Violent End to Dorner Manhunt Leaves Unanswered Questions
By Barry Sheppard
At first it appeared to be another too common American story. A worker with a grievance goes on a deadly shooting spree, targeting his bosses and coworkers.
It quickly turned out that the killer was a former officer of the Los Angeles Police Department, who vowed to shoot as many of his former officers as he can, as well as their family members.
The LAPD says the killer is Christopher Dorner, who shot and killed a young woman who was the daughter of a former police captain, as well as her fiancé. He then ambushed a police car, killing one officer and wounding another.
A huge manhunt was launched to find Dorner over the next week, with live coverage on TV. It ended after a shootout at a remote cabin, which left a sheriff’s deputy dead and another wounded. Police launched some sort of incendiary device into the cabin, setting it on fire.
Dorner apparently died in the blaze.
The LAPD said Dorner was angry that he was fired in 2008 because he filled a false report against his training officer. Dorner had reported to his superiors that she had kicked a mentally ill suspect in the course of an arrest that Dorner had witnessed.
The LAPD assured that his claims against the training officer were found to be false after investigation, and that after multiple appeals by Dorner, that was confirmed and he was justly fired.
It came to light early on during the manhunt that Dorner had issued a long manifesto on his Facebook page explaining his actions. The LAPD dismissed this as “the rantings of a clearly very sick individual.”
But soon Dorner’s manifesto spread through the social media. In it he makes detailed accusations of rampant racism and corruption in the LAPD. These struck a chord especially in the Black community.
Soon there was a storm of exchanges on email, Facebook and Twitter expressing agreement with or at least concern about Dorner’s charges. The LAPD changed it tune somewhat. On the defensive, it began a media campaign to say that the Department had transformed itself from the days when it was known as notoriously racist and corrupt.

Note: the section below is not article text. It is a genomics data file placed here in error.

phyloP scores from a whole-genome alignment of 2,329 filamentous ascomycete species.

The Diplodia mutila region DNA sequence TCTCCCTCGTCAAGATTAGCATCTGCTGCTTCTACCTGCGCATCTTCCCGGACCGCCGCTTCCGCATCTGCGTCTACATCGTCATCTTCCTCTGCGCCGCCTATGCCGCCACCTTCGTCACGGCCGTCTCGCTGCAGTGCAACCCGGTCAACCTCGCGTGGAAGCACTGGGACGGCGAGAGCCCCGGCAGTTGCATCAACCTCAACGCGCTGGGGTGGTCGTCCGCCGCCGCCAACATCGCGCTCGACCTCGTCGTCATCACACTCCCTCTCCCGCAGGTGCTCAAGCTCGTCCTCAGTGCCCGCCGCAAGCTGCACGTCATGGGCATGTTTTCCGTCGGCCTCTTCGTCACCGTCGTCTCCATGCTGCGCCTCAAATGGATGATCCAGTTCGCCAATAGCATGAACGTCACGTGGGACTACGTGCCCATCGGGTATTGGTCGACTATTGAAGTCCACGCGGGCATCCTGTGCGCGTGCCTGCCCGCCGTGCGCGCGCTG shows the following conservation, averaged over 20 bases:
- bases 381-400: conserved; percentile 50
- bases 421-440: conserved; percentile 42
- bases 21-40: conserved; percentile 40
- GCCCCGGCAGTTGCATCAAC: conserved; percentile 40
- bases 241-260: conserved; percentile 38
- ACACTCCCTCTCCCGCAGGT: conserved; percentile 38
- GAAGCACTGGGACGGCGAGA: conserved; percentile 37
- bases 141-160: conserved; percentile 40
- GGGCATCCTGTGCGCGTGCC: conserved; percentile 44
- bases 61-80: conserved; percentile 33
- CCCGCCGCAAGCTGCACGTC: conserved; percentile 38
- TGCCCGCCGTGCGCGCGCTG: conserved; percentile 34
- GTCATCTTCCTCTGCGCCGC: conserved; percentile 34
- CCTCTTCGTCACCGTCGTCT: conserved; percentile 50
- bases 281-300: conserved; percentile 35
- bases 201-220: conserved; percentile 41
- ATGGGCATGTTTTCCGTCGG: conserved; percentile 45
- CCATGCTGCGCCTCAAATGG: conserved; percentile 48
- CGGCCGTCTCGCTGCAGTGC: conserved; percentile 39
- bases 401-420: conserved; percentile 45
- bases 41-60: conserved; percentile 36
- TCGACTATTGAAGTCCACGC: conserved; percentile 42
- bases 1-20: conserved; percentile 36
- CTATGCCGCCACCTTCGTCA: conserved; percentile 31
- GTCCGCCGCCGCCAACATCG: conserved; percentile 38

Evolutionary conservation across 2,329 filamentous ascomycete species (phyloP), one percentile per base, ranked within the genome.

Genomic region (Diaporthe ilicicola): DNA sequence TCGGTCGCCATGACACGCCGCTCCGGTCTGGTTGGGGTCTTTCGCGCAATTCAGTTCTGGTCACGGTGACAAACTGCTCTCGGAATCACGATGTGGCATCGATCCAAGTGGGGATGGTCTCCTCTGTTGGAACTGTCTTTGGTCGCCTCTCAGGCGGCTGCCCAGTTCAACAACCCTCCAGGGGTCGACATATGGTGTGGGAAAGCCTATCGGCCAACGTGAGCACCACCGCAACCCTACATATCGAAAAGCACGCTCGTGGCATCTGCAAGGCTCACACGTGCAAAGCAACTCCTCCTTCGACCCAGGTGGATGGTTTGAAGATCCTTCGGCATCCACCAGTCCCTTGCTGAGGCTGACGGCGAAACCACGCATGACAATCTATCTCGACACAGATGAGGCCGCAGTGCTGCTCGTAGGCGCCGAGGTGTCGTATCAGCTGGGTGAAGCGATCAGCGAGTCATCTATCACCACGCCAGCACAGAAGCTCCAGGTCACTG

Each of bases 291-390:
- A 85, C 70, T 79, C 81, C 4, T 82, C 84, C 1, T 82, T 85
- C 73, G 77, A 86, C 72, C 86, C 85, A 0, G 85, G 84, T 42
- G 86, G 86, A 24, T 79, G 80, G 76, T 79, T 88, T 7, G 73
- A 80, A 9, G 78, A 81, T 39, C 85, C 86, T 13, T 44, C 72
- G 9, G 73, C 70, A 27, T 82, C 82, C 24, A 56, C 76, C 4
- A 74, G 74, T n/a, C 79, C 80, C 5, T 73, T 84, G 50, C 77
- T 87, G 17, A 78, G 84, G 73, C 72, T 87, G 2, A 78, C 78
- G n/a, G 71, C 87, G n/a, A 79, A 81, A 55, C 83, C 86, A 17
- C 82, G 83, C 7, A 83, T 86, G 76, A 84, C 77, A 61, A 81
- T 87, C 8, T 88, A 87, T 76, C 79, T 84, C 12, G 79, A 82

“I am aware of the ghosts of the LAPD’s past and one of my biggest concerns is that they will be resurrected by Dorner’s allegations of racism within the department,” Chief Charlie Beck said.
“Therefore, I feel we need to also publicly address Dorner’s allegations regarding his termination,” he said, and will reopen the LAPD investigation of his firing. “I do it to reassure the public that their Police Department is transparent and fair in all things we do.”
In his manifesto Dorner, who is Black, explained the incident that led to his being fired. He said that his training officer, who is white, while cuffing a suspect “kicked the suspect twice in the chest and once in the face. The kick to the face left a visible injury on the left check below the eye.
“Unfortunately, after reporting it to supervisors and investigated by [internal affairs] nothing was done. I had broken their supposed ‘Blue Line.’ …” Some 10 months later he was fired.
The father of the mentally ill person who was kicked corroborated Dorner’s charges in a recording presented to the internal police board that reviewed the case, but his testimony was disregarded.
In the context of the upwelling of support of Dorner’s charges (although not of his killing rampage), the New York Times sent a reporter to the heart of the Black community, South Central Los Angeles.